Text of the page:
Indian Army
Govt opens India's defence, aviation sectors to 100% FDI. [Representational Image] NDA's defence budget: keeps the spend steady, aspires sturdiness Pictured: Indian army officers stand on vehicles displaying missiles during the Republic Day parade in New Delhi, India, Jan. 26, 2016Reuters

The government on Monday made significant changes to India's foreign direct investment (FDI) policy by allowing up to 100 percent FDI in defence, civil aviation and other sectors, while pushing the limit on foreign flows in brownfield pharma sector under the automatic route to 74 percent. 

As reported by the Indian Express, in a meeting chaired by the prime minister, the government eased the foreign investment cap in nine sectors wherein FDI will now be allowed under the automatic route.

The amendments will open up India's defence sector  to 100 percent foreign investment under the automatic route. So far, only up to 49 percent FDI was allowed through this route, while FDI beyond 49 percent needed approval from the government (approval route). However, where the foreign investment will lead to access to modern technology (or for any other reasons stated explicitly), it will still require the government approval.

The easing of foreign investment will also be applicable to manufacturing of small arms and ammunition covered under the Arms Act 1959.

The existing FDI policy on pharmaceutical sector already allows 100 percent foreign flows for greenfield ventures and brownfield ventures -- the latter under approval route. The new amendments will see foreign investment into brownfield ventures open under automatic route up to 74 percent, and anything beyond will continue to require government approval.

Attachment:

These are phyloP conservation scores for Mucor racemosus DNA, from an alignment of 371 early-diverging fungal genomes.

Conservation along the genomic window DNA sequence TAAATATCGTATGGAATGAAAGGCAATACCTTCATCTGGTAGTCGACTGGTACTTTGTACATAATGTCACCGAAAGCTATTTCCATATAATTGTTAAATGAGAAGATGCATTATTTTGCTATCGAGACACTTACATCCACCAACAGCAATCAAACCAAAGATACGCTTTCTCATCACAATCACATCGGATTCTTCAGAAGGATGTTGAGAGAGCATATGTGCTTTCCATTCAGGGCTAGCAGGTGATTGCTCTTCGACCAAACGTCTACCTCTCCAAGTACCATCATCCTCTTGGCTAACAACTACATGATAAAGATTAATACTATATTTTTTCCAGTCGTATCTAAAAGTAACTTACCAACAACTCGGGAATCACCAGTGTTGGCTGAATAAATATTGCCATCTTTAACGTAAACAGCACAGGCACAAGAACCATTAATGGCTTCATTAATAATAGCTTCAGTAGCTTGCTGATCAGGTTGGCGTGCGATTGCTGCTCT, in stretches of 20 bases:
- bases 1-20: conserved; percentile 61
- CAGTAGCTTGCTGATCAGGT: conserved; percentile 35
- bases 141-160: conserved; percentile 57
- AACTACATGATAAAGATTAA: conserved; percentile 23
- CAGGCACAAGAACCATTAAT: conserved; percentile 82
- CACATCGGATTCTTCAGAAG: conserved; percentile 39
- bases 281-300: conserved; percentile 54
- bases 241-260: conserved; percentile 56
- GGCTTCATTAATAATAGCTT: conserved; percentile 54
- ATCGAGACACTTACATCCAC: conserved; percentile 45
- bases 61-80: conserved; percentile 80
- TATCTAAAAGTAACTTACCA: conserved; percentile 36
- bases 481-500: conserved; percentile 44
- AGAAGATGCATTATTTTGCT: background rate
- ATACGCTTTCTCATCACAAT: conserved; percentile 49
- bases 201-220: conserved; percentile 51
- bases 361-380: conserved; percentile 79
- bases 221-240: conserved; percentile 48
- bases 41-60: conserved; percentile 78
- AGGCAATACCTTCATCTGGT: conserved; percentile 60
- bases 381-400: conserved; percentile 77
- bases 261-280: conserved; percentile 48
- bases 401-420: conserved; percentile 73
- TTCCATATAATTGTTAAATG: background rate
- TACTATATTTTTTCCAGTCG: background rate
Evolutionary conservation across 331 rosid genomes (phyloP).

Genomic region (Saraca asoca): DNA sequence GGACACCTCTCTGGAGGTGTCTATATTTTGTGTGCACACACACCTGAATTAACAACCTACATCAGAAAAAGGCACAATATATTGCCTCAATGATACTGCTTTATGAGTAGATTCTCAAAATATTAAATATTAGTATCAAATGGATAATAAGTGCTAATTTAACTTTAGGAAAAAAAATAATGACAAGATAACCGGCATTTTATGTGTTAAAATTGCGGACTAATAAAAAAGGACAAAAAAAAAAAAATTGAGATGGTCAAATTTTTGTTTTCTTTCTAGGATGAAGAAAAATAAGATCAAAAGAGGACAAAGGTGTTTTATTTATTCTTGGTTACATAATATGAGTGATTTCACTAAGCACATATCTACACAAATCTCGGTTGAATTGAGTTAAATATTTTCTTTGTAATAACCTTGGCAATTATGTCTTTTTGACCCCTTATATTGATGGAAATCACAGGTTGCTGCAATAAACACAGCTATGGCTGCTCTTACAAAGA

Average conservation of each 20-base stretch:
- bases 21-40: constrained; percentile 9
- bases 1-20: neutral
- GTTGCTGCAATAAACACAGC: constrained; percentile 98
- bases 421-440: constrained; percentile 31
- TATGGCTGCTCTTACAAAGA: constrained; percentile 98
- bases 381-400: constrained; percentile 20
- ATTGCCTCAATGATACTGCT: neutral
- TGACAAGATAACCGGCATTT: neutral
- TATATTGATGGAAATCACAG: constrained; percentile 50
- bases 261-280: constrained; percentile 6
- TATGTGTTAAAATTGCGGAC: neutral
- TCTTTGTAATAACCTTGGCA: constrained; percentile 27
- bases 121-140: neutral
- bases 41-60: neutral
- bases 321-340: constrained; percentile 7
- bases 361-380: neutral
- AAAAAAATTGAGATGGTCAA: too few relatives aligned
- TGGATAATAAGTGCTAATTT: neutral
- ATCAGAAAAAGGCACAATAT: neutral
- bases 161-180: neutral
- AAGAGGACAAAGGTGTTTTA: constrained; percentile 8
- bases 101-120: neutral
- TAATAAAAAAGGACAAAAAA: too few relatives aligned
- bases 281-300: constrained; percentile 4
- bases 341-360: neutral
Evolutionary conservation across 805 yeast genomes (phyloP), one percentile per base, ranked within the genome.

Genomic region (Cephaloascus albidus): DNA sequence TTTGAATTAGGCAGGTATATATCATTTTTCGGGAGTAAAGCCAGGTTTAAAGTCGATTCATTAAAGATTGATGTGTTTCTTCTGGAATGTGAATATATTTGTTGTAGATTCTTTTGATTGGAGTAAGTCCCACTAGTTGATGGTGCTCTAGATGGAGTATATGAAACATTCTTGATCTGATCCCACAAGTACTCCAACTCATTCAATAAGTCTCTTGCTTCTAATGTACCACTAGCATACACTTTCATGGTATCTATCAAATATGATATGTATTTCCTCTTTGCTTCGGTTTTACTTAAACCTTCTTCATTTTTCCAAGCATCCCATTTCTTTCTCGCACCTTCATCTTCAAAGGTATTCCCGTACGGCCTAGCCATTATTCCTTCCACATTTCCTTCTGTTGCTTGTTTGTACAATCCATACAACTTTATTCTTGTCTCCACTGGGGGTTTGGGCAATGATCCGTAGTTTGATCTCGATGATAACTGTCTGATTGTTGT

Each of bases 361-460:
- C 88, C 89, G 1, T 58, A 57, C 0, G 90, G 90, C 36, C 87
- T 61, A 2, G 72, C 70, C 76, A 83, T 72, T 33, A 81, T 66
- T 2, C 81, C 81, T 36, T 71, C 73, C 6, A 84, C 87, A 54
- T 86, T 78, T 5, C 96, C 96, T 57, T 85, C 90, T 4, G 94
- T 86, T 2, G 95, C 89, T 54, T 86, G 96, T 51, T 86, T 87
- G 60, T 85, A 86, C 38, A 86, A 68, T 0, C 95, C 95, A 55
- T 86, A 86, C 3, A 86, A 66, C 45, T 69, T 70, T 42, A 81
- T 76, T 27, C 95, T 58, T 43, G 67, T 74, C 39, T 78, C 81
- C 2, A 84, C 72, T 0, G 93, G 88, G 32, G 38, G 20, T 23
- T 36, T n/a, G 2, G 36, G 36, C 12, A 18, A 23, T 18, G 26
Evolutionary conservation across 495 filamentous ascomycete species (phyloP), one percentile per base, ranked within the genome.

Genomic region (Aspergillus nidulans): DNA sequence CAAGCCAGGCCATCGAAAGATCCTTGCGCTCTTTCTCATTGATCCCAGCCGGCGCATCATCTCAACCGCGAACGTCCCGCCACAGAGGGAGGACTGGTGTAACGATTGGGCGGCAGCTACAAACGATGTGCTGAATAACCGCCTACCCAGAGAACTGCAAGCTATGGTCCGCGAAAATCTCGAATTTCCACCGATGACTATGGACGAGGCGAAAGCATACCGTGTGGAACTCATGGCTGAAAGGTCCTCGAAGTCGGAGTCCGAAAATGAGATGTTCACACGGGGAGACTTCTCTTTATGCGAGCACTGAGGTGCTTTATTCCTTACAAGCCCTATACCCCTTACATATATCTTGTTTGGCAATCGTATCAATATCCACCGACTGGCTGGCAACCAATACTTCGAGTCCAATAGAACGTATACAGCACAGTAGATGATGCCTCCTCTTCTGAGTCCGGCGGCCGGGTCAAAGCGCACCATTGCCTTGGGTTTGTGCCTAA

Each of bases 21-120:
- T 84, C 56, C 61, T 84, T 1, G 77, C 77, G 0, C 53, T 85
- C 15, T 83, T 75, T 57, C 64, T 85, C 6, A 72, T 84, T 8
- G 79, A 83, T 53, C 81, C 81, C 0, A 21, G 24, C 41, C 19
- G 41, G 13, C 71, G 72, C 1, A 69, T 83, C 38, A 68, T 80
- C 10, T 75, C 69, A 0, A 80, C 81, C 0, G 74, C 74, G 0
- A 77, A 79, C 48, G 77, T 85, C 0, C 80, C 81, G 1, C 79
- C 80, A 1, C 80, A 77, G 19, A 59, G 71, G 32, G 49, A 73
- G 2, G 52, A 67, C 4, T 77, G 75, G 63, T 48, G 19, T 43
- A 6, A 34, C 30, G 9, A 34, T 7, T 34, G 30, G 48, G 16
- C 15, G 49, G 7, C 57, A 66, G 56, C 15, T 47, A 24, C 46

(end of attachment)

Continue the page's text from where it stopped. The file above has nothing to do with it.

For the civil aviation industry, the cap has been raised to 100 percent in brownfield ventures from the earlier 74 percent through approval route. The decision is in line with the government's drive to modernise existing airports, setting a high standard amongst them while also bringing down the pressure.

Similarly for animal husbandry and trading (including through e-commerce) in food products manufactured or produced in India, the cap in FDI has been raised to 100 percent, tweeted ANI.

The government has also relaxed the local sourcing norm for single-brand retail trading for the first three years since setting shop in the country. The move is expected to help Apple Inc to set up its first store in India without the sourcing concerns, noted media reports.

Apart from the above macro business concerns, the government has also permitted 100 percent FDI in teleports, direct to home (DTH), cable networks and mobile TV.

In a statement, the government noted that the amendments are all set to liberalise and simplify the FDI policy in the country. It is expected to facilitate the ease of doing business in the country, leading to higher FDI inflows and contributing to the growth of investment, income and employment.